Safe Deposit Boxes–Are They Still Relevant?

Safe Deposit Boxes–Are They Still Relevant?

Concerns about data privacy extend to how we protect our digital records, including Living Trusts, Deeds and other important legal documents. We frequently field questions about whether a safe deposit box is appropriate for storing these documents.

Limitations of safe deposit boxes

The most basic dependency is that safe deposit boxes are limited to banking hours, so important items that may be needed at a moment’s notice are better off stored elsewhere. Think about if you store your passport, then need to take an emergency trip. Or what if your Living Trust is stored in your safe deposit box and you’re gravely injured. Your family may need to access this on a Saturday, but they’ll have to wait until the bank reopens on Monday. Other complications? One client’s bank closed for three months during Covid. In another matter, a Probate case was centered around gaining access to the deceased’s safe deposit box. If you do store your Living Trust in a safe deposit box, make sure the box is in the name of Trust and that all who need access are clearly entitled.

One central location for hard-to-replace items

According to Dave McGuinn, founder and president of Safe Deposit Specialist, a financial consulting firm, “If you have anything that is hard to replace or has sentimental value or you want to pass on to your kids, that’s probably the best reason for getting a safe deposit box. You’ve got one central location, and your family knows where your stuff is. My clients are still expanding vaults, adding boxes, and doing everything they can to accommodate their customers,” says McGuinn.

While safe deposit boxes may still be viable, brick-and-mortar bank branches are vanishing. You may have to travel farther to access or lease a new deposit box. Some big banks are moving away from safe deposit boxes, especially in their new branches. In 2020, banks closed a record 3,324 branches nationwide and opened 1,040.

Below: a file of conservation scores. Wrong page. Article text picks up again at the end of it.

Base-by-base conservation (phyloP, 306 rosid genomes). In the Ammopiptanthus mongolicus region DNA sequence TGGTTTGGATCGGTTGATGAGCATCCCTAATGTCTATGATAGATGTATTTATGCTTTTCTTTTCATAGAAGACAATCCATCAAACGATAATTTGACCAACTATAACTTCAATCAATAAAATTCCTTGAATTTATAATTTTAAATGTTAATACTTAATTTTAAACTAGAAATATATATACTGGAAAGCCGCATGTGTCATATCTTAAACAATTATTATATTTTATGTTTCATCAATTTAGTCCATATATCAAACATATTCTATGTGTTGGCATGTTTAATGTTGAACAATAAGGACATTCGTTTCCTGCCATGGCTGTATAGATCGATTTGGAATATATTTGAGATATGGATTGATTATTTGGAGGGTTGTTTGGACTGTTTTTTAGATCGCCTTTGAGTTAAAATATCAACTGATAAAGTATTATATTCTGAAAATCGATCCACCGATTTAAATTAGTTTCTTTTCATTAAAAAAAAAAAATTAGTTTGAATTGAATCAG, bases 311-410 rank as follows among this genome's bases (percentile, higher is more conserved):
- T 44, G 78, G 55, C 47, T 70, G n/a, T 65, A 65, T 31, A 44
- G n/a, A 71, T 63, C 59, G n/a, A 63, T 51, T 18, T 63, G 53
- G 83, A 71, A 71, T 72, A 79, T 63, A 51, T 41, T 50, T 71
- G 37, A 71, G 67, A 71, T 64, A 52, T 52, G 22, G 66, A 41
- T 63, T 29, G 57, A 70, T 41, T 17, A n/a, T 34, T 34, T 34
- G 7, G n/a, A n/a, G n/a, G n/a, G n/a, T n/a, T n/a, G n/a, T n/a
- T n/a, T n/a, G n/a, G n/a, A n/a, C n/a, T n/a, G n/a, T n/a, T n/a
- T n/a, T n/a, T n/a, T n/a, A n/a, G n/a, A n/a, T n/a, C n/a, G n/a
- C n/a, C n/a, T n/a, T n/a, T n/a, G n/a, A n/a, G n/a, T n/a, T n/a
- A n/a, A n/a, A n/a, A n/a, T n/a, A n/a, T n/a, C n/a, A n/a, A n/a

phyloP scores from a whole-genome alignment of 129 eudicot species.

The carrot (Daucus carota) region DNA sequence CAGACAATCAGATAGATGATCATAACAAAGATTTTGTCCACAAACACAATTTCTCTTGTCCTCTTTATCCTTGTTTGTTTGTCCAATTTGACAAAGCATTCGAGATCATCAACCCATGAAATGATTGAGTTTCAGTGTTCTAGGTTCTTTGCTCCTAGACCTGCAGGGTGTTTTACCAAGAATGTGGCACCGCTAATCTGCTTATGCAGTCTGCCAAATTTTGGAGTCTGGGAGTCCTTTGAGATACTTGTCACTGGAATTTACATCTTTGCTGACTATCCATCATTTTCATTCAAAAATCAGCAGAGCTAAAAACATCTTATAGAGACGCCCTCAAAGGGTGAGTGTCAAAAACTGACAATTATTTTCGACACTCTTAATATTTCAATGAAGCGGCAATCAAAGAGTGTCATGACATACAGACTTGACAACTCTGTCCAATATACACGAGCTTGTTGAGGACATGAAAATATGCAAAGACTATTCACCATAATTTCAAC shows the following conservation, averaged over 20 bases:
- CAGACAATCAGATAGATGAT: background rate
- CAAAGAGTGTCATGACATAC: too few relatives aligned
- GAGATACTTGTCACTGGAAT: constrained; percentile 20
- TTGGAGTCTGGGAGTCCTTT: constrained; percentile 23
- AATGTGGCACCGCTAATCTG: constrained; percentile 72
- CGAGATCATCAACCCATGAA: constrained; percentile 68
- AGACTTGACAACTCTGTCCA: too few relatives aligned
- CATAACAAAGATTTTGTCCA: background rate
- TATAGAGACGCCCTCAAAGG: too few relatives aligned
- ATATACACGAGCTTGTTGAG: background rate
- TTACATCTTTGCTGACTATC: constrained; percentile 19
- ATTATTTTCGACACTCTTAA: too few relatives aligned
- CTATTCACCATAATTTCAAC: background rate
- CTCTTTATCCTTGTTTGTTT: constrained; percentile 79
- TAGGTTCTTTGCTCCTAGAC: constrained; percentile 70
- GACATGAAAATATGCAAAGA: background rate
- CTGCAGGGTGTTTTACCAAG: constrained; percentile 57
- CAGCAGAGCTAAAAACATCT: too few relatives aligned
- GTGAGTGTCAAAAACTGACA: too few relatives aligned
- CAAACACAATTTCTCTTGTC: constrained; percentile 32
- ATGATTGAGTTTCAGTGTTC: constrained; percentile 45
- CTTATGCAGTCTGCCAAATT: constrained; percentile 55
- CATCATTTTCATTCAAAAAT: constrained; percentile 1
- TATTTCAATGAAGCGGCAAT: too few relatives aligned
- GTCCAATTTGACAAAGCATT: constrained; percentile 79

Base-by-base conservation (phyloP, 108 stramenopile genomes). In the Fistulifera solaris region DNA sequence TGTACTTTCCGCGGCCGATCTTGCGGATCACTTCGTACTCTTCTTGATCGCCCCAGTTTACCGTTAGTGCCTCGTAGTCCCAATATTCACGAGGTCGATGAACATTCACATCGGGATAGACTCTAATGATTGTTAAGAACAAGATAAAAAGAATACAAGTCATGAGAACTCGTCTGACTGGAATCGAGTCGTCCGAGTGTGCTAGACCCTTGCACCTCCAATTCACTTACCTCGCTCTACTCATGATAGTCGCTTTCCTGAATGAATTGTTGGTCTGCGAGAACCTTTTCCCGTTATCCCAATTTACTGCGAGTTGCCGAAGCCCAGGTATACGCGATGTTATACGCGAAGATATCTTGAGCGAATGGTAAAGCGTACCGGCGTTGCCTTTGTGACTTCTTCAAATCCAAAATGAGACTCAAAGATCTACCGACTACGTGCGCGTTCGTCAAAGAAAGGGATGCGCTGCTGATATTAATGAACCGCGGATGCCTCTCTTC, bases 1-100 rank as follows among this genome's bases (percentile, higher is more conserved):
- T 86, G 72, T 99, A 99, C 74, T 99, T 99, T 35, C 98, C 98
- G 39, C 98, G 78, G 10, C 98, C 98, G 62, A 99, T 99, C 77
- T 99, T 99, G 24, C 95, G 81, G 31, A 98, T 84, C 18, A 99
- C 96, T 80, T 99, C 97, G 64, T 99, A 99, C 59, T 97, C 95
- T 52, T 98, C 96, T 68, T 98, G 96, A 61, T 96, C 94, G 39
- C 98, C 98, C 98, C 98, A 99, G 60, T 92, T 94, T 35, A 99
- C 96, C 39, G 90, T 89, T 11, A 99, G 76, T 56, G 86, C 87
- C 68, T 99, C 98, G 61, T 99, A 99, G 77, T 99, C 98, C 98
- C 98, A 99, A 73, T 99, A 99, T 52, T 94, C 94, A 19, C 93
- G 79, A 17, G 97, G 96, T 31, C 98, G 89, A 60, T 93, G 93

A home safe: The best place to store important documents?

Home safes are a good solution, but for them to be secure, they should be difficult to move, fireproof and waterproof. The general recommendation is to make a digital copy of your legal documents and save them online, either in a Dropbox folder or the Cloud. It’s important to share the location of the safe and provide access for a trusted family member or friend.

What should go in a safe deposit box?

Items that should be stored in a safe deposit box are those that are expensive or that may be difficult or impossible to replace. Examples include heirloom jewelry, original copies of adoption papers and important family photos. Valuables such as jewelry or collectibles should be stored in a safe deposit box only if they are insured, says Naomi Becker Collier, an attorney specializing in trust and estate planning.

A sign of the times: The American Bar Association also recommends placing valuables in plastic bags or containers labeled with the leaser’s name to protect the box’s contents in case of a plumbing catastrophe or flood. Remember that climate change has changed the landscape.

According to McGuinn, “Some of the big banks put a clause in the safe deposit box agreement that you can’t put anything of value in them, which kind of takes away the need of a safe deposit box.” He notes that banks don’t vet what goes in your safe deposit box — you put items in and take items out in private – so the restrictions aren’t enforceable. Some financial institutions also advise against storing cash, guns or other potentially dangerous or illegal items in safe deposit boxes.